Monday, June 1, 2009

Will ceasefire groups yield to junta’s pressure?

by Salai Pi Pi

New Delhi (Mizzima) – The Burmese military junta is gearing up for another round of talks with the armed ceasefire group, the United Wa State Army (UWSA), after it rejected the junta’s proposal to hand over control of its army.

An UWSA officer on Friday told Mizzima that the junta’s Chief Military Affairs Security (MAS) Lt-Gen Ye Myint is planning to pay a second visit to the UWSA in an attempt to persuade the group to accept the junta’s proposal.

“We heard that he [Ye Myint] will come again and talk about the proposal,” the UWSA official, who spoke to Mizzima on condition of anonymity, said.

“This comes after we informed the Burmese military government in Naypyitaw of our decision that we have decided to reject their proposal to turn our army into a border guard force controlled by them,” he added.

He, however, failed to mention the venue and time for the forthcoming meeting between UWSA’s leaders and Ye Myint.

In late April, Lt-Gen Ye Myint, held separate talks with delegations of several armed ceasefire groups including the UWSA, Shan State Army-North (SSA-N), Myanmar National Democratic Allied Army (MNDAA) and the National Democratic Allied Army (NDAA) in eastern Shan State.

Similarly, the Commander of the Northern Military Command, Maj-Gen Soe Win also met the Kachin Independent Organization/Army (KIO/A) and the New Democratic Army-Kachin (NDA-K) in Myitkyina, capital of Kachin state in northern Burma.

During the meeting, military officials proposed to the groups to transform their armies into a ‘Border Guard’ force, which will be under the administration of the Burmese Army.

According to the proposal, each battalion of border guard force will have 326 soldiers of which 30 will be Burmese soldiers. The salaries, rations, and other allowances for the soldiers would be paid by the junta. The administration of the force will include a few officers from the Burmese Army.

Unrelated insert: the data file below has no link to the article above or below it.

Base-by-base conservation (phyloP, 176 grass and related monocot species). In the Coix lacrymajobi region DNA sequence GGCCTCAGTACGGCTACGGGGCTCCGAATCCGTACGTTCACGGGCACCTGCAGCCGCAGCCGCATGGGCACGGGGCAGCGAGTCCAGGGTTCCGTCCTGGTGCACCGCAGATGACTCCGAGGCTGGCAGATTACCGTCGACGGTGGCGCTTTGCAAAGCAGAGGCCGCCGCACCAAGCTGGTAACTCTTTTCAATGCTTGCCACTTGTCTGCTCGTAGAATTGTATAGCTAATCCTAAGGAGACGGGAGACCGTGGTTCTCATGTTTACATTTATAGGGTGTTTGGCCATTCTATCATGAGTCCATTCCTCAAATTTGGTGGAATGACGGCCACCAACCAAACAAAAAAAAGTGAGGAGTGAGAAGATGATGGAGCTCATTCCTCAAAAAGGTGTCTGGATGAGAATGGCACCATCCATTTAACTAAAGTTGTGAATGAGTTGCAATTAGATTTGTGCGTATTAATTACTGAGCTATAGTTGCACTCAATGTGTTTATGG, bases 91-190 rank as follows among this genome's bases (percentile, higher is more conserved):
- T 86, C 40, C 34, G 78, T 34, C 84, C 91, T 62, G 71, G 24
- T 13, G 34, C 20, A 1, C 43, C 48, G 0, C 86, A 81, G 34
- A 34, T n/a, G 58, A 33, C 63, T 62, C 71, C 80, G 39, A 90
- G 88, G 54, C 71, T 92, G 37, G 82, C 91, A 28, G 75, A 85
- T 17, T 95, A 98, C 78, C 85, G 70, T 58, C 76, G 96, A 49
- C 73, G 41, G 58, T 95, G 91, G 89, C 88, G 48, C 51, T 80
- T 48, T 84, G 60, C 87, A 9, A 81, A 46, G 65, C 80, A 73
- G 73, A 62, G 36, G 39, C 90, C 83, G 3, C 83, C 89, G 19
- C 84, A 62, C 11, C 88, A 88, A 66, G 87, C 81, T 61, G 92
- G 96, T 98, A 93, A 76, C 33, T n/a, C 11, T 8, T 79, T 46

The UWSA, which signed a cease-fire pact with the regime in 1989, following its meeting on May 19, decided to retain its army and not to comply with the junta’s proposal.

“We think it is too early to reform our army as now we are in the transition period. We would like to keep the army,” the official told Mizzima.

The official added that transforming their army would undermine their decade-long armed struggle.

Along with the UWSA, the Myanmar National Democratic Alliance Army-Eastern Shan State (MNDAA-ESS), Myanmar National Democratic Allied Army (MNDAA) and Shan State Army-North have reportedly rejected the junta’s proposal.

The decision apparently came after leaders of the UWSA, MNDAA-ESS, and MNDAA met in northeast Burma and discussed the regime’s proposal. All three groups had earlier worked together under the banner of the Communist Party of Burma (CBP), which collapsed in 1989.

Observers said the rejection could escalate tension between the ceasefire groups and the junta, as the proposal from Naypyitaw has come in a much lesser concession than the generals’ original idea of disarming the ceasefire groups.

The generals, according to Htay Aung, a Burmese analyst based in Chiang Mai, will keep the heat on the ceasefire groups to transform their armies even if they have rejected it.